Appropriate Reasons to File a Complaint
Understand that insurance departments won’t accept just any complaint. They are there to handle complaints that show a company violated an insurance regulation or consumer protection law. Acceptable issues include improperly denied claims, unreturned premium, unfair policy cancellations or misrepresented sales. If your case is currently involved in a lawsuit, the state won’t touch it. You’ll have to let your lawyer advise you on that.
Will a Complaint Help?
The level of help available varies by state. In Massachusetts, for example, the complaint form suggests you’ll get compassionate assistance: “We understand that insurance matters can be complex, often confusing, and sometimes lead to frustration. While we cannot resolve every situation, Consumer Service is available to help you in resolving your complaint.”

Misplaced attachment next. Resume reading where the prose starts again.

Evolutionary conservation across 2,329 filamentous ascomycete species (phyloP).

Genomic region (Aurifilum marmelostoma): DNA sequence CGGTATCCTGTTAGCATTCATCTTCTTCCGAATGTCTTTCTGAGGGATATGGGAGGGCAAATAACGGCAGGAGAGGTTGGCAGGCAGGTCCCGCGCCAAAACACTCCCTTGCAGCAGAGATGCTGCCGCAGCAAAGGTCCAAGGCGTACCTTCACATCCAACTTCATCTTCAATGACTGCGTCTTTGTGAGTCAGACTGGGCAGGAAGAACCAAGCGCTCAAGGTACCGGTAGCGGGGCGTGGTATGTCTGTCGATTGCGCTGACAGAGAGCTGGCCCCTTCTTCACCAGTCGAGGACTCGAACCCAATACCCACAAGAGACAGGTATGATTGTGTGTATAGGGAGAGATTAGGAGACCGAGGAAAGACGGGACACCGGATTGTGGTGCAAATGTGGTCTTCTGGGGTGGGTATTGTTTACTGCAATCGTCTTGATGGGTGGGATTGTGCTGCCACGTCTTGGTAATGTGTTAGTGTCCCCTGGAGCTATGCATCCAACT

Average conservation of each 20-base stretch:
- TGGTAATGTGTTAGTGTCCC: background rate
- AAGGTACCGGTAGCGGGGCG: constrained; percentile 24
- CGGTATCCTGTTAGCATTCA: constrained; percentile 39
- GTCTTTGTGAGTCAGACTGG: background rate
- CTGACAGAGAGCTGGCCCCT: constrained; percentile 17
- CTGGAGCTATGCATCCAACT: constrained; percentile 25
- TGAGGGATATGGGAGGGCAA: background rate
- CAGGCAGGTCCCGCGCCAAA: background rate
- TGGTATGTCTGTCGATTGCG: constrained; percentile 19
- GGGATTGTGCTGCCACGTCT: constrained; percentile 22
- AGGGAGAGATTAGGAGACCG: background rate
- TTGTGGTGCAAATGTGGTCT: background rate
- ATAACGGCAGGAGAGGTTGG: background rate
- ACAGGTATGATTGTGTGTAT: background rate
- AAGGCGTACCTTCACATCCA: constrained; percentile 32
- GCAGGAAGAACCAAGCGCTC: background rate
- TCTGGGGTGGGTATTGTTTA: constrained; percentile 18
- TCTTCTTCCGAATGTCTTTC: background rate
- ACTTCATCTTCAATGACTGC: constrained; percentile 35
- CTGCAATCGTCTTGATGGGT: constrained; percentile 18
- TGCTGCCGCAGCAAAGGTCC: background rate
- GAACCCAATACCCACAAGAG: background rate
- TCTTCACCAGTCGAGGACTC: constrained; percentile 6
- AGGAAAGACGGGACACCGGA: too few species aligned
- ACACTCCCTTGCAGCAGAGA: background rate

In Texas, it’s far more business-like: “After you send your complaint to us, we will:
- send you an acknowledgment letter;
- tell the company about your complaint and ask for a detailed response;
- send you a copy of the company’s response and an explanation of the outcome, usually within 45 days after we receive your complaint;
- decide if the company handled your issue appropriately and within the terms of the policy or certificate of coverage; and
- decide if the company, agent, or adjuster broke state insurance laws or administrative rules, and take enforcement action when laws or rules are broken.
While we make every effort to help you resolve your complaint, there are certain issues that we can’t help you resolve.”